Stefan Fröhlich is Professor of International Politics and Political Economy at the University of Erlangen-Nuremberg. He is currently also a guest professor at the College of Europe (in Brugge and Natolin) at Oxford University, and at the Universities of Bonn and Zurich. His fields of research include EU foreign, economic, and security policy; transatlantic relations; German foreign, economic, and security policy; and international political economy. He is a frequent commentator on international affairs for German and international media.
Dr. Fröhlich was Director of the postgraduate European Studies Program at the Center for European Integration Studies in Bonn from 1998 to 2002 and spent time in Washington, DC, as a Visiting Scholar at the Center for Transatlantic Relations at Johns Hopkins (2002-03); the Woodrow Wilson International Center for Scholars (2007); and the German Marshall Fund’s Transatlantic Academy (2016-17).
He is a board member of the German Atlantic Council (Berlin), Center for European Integration Studies (Bonn), German Council on Foreign Relations (Berlin), German Society for Political Science, Association for European Integration (Berlin), and the Institute for European Politics (Berlin). He is the author of numerous books and more than 200 articles on German and European foreign policy and transatlantic relations.
He studied Political Science, Economics, as well as American and Spanish Literature in Bonn, Paris, and Washington (MA 1985; Ph.D. 1989; “Habilitation” (Dr.phil.habil.) 1996).
Dr. Charles Kupchan is a senior fellow at the Council on Foreign Relations (CFR) and professor of international affairs at Georgetown University in the Walsh School of Foreign Service and Department of Government.
From 2014 to 2017, Dr. Kupchan served as special assistant to the president and senior director for European affairs on the staff of the National Security Council (NSC) in the Barack Obama administration. He was also the director for European affairs on the NSC during the first Bill Clinton administration. Before joining the Clinton NSC, he worked in the U.S. Department of State on the policy planning staff. Previously, he was an assistant professor of politics at Princeton University.
Dr. Kupchan is the author of Isolationism: A History of America’s Efforts to Shield Itself From the World (2020), No One’s World: The West, the Rising Rest, and the Coming Global Turn (2012), How Enemies Become Friends: The Sources of Stable Peace (2010), The End of the American Era: U.S. Foreign Policy and the Geopolitics of the Twenty-first Century (2002), Power in Transition: The Peaceful Change of International Order (2001), Civic Engagement in the Atlantic Community (1999), Atlantic Security: Contending Visions (1998), Nationalism and Nationalities in the New Europe (1995), The Vulnerability of Empire (1994), The Persian Gulf and the West (1987), and numerous articles on international and strategic affairs.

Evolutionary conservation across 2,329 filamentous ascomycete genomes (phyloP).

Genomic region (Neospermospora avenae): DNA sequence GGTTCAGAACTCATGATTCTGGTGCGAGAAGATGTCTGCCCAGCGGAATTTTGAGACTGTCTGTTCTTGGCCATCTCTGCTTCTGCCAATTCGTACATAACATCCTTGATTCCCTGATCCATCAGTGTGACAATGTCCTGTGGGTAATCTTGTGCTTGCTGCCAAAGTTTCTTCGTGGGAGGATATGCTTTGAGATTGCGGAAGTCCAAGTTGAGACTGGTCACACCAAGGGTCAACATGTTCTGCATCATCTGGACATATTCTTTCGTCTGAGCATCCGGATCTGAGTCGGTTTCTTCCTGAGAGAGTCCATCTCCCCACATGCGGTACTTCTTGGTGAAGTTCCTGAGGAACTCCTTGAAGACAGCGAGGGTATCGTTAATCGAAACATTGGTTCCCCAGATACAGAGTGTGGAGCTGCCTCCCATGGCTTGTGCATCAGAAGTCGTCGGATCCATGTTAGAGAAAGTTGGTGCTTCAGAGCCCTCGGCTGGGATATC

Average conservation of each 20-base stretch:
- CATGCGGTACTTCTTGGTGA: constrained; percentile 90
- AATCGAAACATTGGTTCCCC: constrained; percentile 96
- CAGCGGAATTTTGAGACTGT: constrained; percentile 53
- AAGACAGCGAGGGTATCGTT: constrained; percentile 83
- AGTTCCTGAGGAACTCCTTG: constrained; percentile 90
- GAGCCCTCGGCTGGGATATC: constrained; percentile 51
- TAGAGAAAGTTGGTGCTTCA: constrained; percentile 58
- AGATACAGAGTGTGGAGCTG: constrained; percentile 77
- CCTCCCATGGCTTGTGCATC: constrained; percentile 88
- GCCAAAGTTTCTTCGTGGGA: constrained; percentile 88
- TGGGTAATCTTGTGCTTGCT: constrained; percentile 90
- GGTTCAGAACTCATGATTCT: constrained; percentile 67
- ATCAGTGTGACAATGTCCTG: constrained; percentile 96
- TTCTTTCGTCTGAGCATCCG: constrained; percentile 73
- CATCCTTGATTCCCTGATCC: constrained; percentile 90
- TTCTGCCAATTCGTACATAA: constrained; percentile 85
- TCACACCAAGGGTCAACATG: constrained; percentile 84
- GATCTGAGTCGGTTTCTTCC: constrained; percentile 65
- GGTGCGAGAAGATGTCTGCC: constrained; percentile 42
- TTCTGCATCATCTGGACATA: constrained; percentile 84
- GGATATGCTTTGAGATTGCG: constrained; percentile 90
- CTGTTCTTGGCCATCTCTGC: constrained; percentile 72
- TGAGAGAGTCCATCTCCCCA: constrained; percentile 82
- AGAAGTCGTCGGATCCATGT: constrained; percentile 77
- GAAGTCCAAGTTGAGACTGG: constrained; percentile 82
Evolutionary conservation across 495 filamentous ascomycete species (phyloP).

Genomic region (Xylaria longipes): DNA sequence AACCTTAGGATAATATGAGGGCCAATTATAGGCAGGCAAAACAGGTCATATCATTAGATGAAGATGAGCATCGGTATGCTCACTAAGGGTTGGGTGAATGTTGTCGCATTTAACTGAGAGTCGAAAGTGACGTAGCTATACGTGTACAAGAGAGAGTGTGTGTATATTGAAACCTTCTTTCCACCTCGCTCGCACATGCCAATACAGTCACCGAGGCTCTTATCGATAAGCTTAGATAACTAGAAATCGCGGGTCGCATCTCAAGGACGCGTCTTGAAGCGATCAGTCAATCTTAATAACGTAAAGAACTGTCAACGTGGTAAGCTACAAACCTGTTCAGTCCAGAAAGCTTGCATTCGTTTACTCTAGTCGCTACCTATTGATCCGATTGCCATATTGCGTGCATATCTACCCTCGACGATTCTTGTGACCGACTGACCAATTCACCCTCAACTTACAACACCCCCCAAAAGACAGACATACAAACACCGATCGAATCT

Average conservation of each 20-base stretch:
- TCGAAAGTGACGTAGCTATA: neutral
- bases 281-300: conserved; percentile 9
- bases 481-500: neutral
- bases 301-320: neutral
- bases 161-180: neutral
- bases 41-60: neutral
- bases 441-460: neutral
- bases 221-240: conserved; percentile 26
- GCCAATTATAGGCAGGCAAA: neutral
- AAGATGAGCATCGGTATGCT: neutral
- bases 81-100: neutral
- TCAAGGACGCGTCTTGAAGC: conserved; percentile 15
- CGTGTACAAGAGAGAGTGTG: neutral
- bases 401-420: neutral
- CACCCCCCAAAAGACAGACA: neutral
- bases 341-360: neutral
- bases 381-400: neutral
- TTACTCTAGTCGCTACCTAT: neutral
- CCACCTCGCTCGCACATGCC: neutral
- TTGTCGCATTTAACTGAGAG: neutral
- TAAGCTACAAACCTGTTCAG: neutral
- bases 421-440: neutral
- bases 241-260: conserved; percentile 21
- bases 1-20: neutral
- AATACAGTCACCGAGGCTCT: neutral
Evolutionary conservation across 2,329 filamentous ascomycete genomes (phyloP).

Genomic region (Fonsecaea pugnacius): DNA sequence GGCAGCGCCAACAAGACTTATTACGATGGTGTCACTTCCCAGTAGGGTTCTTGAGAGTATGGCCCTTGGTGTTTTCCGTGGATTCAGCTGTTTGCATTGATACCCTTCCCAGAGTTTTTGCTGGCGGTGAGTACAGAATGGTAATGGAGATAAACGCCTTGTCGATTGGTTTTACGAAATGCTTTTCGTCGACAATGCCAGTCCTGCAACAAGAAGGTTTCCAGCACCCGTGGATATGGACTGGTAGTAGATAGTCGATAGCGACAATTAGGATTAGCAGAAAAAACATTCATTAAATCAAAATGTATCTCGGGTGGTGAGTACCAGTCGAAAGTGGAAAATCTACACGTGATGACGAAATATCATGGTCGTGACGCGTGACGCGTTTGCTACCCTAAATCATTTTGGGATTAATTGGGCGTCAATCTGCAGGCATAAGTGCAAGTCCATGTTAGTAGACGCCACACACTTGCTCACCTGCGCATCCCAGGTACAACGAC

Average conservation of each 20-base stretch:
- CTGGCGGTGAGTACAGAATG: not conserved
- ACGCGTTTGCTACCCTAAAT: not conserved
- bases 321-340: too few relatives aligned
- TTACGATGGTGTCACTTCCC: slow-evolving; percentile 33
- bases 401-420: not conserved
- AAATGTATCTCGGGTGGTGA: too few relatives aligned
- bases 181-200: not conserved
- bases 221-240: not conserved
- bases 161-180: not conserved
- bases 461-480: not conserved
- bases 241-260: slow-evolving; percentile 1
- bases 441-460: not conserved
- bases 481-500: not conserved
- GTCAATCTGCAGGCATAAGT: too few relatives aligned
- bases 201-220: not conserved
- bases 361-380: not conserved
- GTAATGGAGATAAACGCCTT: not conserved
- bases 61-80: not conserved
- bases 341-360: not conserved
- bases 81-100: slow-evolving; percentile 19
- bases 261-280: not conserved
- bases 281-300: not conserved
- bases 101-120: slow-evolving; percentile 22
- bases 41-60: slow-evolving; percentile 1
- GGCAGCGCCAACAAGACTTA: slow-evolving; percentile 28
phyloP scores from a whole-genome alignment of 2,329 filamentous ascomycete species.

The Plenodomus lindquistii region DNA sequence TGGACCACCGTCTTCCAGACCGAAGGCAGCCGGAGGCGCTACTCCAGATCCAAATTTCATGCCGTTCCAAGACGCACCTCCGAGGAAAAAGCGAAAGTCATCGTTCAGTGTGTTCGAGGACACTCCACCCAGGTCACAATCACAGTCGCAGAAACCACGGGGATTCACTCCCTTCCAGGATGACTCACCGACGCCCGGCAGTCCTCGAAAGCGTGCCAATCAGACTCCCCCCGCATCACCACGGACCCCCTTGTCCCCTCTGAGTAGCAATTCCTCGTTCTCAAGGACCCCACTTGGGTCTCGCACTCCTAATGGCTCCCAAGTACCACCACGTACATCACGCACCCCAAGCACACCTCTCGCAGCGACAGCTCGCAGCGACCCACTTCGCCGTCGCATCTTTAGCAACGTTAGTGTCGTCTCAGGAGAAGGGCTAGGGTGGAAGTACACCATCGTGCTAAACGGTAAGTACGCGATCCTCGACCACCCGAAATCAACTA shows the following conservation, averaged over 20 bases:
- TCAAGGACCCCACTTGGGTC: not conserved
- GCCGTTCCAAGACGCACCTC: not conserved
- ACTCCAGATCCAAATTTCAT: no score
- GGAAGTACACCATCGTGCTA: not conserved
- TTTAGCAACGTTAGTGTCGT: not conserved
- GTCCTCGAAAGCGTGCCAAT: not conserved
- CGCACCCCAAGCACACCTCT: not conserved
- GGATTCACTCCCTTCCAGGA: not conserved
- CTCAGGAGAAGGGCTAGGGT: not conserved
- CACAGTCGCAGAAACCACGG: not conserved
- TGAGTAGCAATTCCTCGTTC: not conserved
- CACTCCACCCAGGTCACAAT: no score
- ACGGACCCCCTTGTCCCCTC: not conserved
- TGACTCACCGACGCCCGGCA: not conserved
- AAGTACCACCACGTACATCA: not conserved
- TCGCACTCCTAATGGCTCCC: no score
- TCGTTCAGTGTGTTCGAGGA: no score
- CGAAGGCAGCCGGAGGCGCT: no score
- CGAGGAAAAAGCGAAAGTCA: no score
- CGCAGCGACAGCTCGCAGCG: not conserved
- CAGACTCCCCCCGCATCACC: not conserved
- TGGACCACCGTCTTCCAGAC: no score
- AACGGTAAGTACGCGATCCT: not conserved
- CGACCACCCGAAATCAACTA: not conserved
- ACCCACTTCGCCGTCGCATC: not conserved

Dr. Kupchan has served as a visiting scholar at Harvard University’s Center for International Affairs, Columbia University’s Institute for War and Peace Studies, the International Institute for Strategic Studies in London, the Centre d’Étude et de Recherches Internationales in Paris, and the Institute for International Policy Studies in Tokyo. From 2006 to 2007, he was the Henry A. Kissinger Scholar at the Library of Congress and a fellow at the Woodrow Wilson International Center for Scholars. From 2013 to 2014, he was a senior fellow at the Transatlantic Academy.
Moderator: Sonja Gillert (2019 ACG Young Leader) is the head of audio for Welt. Previously, she served as an editor in the paper’s foreign policy department in Berlin, where she focuses on Latin America, Iran, and China. In 2015 she spent three months in China with the Media Ambassador China Germany Program.
She attended the journalist training program at Axel Springer Academy in Berlin and previously worked as a freelance journalist at three of Germany’s major radio stations. In 2009 she earned her MA in Political Science and German Literature at Bonn University. Sonja Gillert also studied at the University of St. Andrews, Scotland, for one semester in 2008. In 2009, she spent three months in Costa Rica volunteering for an environmental project.